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Max_Yun

Posts by Max_Yun

PhD position @ YUN lab CRTD & MPI CBG Germany

Posted by , on 24 September 2020

The research group of Dr Max Yun, ‘Regeneration of Complex Structures in Adult Vertebrates’ at DFG/CRTD Center for Regenerative Therapies Dresden (Germany) & MPI-CBG is searching for a PhD candidate. ...

Cellular Senescence in Regeneration

Posted by , on 28 June 2015

Salamanders are remarkable organisms. Following the amputation or loss of complex structures such as parts of their eyes, hearts and brains, tails -including the spinal cord-, jaws and even full ...

Recent comments by Max_Yun

Dear Manuel, thank you for your comment. The reason for stressing this possibility is that the timing and distribution of senescent cells in the regenerate suggest that these cells could be actively induced during the process (rather than being just a result of the initial tissue injury), and the fact that these senescent cells secrete a variety of compounds as part of their senescent phenotype (such as growth factors, MMPs, TIMPS and chemokines) that affect their microenvironment and could promote tissue remodelling. Indeed, transient positive functions for senescent cells have been reported during mouse development. However, these cells need to be eventually cleared, as their persistence leads to tissue disruption and malfunction – for example, their secretory phenotype can lead to permanent inflammation and ‘constant’ tissue remodelling. Basically, the evidence that is gradually accumulating suggests that senescent cells can act as a double-edged sword: they can have positive functions, when transient, but lead to negative effects in tissues, when permanent. This is why, in light of our observations during regeneration of complex structures, I suggest that the senescent cells that appear during regeneration of complex structures could play a positive role, but then they need to be eliminated by this highly efficient mechanism of immunesurveillance so they do not exert any negative effects in the new structure or future regeneration rounds. Yet, whether they contribute to the process is still in the realm of the hypothetical - I hope I will be able to tell you more on this soon, as it is an issue that I am currently addressing.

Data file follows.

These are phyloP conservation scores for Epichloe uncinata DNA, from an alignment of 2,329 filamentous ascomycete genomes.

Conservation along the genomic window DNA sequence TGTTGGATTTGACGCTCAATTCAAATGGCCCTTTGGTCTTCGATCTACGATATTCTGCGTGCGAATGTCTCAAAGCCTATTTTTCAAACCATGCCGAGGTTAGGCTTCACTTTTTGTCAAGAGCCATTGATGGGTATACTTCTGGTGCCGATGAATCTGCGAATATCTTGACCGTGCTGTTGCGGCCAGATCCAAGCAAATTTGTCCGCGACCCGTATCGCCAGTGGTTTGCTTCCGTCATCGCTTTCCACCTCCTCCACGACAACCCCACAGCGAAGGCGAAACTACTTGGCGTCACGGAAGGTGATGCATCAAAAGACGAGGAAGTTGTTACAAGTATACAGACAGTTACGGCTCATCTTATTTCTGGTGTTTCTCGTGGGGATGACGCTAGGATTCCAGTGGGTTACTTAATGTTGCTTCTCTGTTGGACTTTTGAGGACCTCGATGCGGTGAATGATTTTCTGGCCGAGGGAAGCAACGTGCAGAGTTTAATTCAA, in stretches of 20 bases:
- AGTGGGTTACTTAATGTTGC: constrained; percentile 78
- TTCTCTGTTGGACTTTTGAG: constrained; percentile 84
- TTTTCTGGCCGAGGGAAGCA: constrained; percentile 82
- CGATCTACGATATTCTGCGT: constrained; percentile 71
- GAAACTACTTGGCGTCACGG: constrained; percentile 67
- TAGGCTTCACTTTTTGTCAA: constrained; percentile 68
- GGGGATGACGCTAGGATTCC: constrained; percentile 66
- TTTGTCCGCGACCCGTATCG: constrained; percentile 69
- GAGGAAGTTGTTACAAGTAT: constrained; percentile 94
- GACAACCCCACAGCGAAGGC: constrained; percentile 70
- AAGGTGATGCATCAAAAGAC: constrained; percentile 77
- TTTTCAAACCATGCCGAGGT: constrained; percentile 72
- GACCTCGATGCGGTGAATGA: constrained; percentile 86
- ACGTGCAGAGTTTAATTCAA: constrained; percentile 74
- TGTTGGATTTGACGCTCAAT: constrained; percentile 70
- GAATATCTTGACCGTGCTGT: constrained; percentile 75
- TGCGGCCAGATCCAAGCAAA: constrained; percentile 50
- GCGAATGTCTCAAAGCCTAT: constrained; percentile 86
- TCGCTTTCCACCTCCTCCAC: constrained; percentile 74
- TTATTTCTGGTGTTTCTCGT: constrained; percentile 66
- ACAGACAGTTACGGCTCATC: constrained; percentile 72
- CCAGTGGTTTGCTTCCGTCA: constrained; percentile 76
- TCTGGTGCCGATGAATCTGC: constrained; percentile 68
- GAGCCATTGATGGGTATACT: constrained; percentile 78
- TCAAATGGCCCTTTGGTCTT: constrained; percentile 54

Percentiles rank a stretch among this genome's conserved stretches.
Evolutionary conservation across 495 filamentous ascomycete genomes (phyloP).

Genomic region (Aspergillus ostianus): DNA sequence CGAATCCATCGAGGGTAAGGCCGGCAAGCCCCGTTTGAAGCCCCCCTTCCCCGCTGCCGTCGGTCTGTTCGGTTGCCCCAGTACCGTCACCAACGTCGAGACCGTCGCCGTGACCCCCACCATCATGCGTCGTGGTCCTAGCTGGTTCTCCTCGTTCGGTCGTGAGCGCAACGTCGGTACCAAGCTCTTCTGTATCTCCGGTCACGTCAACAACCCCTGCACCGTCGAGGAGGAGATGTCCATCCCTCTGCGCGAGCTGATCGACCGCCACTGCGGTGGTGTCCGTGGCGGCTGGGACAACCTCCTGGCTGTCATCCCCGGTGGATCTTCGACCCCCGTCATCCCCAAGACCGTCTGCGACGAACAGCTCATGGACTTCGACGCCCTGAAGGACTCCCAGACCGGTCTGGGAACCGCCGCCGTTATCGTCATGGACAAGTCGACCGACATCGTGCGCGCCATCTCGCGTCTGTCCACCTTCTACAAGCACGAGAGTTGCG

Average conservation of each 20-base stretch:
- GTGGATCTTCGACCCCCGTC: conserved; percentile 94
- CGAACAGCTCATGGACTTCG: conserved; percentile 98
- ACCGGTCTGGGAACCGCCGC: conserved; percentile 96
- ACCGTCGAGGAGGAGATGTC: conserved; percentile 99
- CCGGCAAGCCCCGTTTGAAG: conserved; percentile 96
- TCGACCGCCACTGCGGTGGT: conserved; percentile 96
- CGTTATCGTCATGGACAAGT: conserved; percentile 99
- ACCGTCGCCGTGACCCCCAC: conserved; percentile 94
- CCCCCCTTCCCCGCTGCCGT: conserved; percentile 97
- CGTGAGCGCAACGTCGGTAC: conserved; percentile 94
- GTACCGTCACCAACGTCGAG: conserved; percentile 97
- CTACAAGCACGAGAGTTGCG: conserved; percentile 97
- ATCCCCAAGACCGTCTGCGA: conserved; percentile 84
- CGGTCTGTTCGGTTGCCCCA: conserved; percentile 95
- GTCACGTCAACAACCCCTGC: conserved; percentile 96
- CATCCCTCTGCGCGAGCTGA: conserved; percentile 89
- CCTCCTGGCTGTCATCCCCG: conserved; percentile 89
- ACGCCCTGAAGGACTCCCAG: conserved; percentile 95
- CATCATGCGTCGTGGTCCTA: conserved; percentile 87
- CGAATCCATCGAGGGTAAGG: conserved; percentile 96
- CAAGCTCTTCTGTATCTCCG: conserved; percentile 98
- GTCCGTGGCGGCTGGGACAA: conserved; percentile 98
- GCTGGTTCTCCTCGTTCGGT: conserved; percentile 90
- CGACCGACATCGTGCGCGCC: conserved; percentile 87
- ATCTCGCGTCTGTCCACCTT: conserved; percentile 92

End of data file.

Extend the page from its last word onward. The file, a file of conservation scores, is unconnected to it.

by Max_Yun in Cellular Senescence in Regeneration on July 2, 2015